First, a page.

Dr Nick Tupper blog: learning lessons from your complaints

DSC_0176The NHS is often criticised for not listening enough to the people who use our services.

When everything goes well it’s good to be praised, but I also believe in learning from those occasions when things have not gone as expected.

We call this ‘patient experience’. The personal stories that patients tell us about their contact with the NHS, whether it’s for treatment, an appointment or any number of other reasons.

At NHS Doncaster CCG we routinely analyse a range of healthcare data to look at how local services are performing. But behind every graph and figure are the patients who have used those services and their experience in doing so.

Every patient has a story and those stories are valuable sources of information. Having an operation or any form of treatment is an anxious time for the patient and their family. That’s why it’s so important that the CCG – which has responsibility for monitoring the quality of those services – takes time to listen and learn from what patients tell us so we can make improvements where necessary.

We want every patient to have a good experience on every healthcare journey they have with the NHS.

To help us understand from the patient’s perspective, we set aside time at our monthly Governing Body meetings to hear a patient’s own care story. They tell us exactly as they see it, in their own words, good, bad or indifferent. Some of those stories have been really powerful to hear and in some cases difficult for the patient to relate.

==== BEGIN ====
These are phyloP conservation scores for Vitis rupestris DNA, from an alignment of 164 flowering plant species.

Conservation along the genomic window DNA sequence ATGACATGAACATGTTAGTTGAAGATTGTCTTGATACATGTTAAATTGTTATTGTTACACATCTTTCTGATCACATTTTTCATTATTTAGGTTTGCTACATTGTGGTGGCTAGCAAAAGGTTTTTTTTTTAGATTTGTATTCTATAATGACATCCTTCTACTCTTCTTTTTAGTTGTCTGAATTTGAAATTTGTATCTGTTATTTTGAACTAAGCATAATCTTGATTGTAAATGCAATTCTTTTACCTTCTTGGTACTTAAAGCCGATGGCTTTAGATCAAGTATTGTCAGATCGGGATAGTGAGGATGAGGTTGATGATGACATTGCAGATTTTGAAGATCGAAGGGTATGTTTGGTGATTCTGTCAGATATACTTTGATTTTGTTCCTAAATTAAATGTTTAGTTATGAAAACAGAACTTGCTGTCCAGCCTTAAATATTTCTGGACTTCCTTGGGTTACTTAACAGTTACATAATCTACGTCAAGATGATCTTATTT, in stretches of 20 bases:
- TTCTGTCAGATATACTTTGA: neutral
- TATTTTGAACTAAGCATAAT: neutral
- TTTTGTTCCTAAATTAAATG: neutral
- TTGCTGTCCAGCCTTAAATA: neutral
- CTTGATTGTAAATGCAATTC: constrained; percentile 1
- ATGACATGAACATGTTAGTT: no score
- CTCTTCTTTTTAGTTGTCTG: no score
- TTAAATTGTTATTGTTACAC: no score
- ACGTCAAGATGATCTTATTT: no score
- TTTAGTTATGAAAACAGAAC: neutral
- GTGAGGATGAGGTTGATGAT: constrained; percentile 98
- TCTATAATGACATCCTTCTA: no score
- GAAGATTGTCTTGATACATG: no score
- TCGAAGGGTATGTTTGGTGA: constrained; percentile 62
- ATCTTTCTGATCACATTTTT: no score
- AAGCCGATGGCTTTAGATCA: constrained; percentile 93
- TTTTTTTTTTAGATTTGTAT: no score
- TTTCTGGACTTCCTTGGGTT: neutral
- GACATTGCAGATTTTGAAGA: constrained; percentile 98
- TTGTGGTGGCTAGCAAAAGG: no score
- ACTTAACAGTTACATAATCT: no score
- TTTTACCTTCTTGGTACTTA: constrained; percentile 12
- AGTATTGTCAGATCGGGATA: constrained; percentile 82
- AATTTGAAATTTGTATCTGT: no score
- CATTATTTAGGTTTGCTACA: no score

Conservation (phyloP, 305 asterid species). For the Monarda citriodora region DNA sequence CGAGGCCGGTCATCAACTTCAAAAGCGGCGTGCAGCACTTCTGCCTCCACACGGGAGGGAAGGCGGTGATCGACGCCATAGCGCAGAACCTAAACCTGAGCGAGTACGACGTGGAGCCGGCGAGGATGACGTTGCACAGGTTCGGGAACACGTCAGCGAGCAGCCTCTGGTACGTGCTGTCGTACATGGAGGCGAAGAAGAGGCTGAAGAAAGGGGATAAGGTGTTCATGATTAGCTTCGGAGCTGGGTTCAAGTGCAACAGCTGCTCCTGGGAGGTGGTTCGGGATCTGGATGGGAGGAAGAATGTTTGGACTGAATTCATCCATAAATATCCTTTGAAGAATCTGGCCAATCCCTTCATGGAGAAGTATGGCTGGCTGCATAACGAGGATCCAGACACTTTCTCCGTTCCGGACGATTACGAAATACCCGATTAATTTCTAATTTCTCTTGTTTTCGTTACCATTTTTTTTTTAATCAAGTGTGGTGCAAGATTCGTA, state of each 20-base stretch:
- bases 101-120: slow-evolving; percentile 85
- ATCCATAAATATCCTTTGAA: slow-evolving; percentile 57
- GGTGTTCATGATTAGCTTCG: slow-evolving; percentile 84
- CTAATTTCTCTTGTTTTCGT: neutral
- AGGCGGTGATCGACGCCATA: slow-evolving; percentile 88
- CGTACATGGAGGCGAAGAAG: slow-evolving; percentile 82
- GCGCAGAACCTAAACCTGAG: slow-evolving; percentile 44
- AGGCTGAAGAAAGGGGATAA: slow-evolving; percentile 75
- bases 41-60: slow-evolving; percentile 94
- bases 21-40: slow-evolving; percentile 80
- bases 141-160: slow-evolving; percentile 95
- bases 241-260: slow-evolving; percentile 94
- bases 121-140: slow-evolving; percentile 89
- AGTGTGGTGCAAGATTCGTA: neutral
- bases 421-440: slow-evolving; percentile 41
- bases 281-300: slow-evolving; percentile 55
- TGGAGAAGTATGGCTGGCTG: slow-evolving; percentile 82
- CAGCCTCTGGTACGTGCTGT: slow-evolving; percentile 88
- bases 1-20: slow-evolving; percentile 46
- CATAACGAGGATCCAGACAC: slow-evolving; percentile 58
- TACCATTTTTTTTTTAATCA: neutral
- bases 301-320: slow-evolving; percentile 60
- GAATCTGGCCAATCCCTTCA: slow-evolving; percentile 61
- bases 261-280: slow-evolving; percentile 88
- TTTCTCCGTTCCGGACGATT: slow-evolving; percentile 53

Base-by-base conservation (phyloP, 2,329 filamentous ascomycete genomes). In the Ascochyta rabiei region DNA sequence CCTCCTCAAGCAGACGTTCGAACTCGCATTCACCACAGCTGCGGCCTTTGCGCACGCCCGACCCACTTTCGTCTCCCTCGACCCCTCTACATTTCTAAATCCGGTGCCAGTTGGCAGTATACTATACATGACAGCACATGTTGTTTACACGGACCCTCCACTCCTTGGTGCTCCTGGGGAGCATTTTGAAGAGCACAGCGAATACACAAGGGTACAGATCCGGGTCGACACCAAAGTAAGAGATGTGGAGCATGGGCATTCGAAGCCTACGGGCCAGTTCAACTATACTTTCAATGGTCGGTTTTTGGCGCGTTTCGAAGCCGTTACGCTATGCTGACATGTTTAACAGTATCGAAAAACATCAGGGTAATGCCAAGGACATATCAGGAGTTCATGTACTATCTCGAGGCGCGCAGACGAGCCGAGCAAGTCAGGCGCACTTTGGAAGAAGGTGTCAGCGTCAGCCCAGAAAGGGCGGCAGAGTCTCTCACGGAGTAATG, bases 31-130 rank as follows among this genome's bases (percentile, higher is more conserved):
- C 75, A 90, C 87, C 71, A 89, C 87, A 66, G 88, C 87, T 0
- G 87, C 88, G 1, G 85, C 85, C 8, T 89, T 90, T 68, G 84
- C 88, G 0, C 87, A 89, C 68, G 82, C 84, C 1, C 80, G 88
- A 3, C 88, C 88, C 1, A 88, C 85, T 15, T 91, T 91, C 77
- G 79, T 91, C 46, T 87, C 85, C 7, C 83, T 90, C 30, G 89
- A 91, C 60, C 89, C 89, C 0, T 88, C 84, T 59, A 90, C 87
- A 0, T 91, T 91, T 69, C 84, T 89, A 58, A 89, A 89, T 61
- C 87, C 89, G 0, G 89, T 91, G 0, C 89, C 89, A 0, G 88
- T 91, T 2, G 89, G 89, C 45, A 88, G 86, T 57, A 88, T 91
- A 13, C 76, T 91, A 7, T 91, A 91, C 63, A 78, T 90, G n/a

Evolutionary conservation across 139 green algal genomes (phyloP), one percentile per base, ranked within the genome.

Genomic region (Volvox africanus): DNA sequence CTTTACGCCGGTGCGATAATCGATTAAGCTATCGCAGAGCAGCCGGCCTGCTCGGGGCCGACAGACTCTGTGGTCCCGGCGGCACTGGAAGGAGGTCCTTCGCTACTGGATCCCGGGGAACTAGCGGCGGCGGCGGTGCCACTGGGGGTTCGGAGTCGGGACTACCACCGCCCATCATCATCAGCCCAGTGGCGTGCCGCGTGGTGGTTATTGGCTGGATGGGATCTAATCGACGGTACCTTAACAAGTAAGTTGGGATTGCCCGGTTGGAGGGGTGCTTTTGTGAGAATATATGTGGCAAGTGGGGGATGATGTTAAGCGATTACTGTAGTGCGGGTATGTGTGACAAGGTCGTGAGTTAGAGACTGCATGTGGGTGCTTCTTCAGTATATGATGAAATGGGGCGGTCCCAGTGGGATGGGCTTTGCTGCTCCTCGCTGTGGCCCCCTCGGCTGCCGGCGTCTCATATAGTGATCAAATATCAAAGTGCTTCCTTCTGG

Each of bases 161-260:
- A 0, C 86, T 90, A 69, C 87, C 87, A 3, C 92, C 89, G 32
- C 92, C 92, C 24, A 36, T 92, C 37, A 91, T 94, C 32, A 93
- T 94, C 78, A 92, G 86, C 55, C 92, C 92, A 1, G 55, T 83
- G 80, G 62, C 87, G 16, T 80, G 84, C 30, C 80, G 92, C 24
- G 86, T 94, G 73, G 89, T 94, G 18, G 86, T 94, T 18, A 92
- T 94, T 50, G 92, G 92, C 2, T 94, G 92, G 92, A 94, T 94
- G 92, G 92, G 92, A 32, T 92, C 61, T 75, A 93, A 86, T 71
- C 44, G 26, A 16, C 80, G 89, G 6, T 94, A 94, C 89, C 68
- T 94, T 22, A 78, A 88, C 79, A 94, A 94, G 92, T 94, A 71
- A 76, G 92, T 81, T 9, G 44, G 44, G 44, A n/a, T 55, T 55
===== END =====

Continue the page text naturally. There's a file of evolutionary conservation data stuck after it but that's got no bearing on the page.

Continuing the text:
Importantly, each patient gives their time freely in the knowledge that we, as the people responsible for organising and providing Doncaster’s NHS services, are listening and keen to learn from them.

Last month we had a representative from the Doncaster deaf community who, through an interpreter, outlined the difficulties that people like her have in accessing health services that are geared towards hearing patients. We’re going to work closely with the community to understand better their needs.

Listening to patient stories helps keep me and my CCG colleagues firmly grounded. Good experiences, in the shape of compliments, indicate which health services are performing well and giving high patient satisfaction. But complaints and negative feedback may flag up that improvements need to be made.

We’ve captured a number of patient stories in a new book, a copy of which has been sent to every GP practice in Doncaster for placing in the waiting room. It sets out what we learned from patients and some of the changes we have made to the way we organise services as a result. Each of the featured patients has also been given a copy. You can read an electronic version on our website at https://tinyurl.com/dccgyearbook2014

If you have an interesting patient experience story, why not tell us about it?

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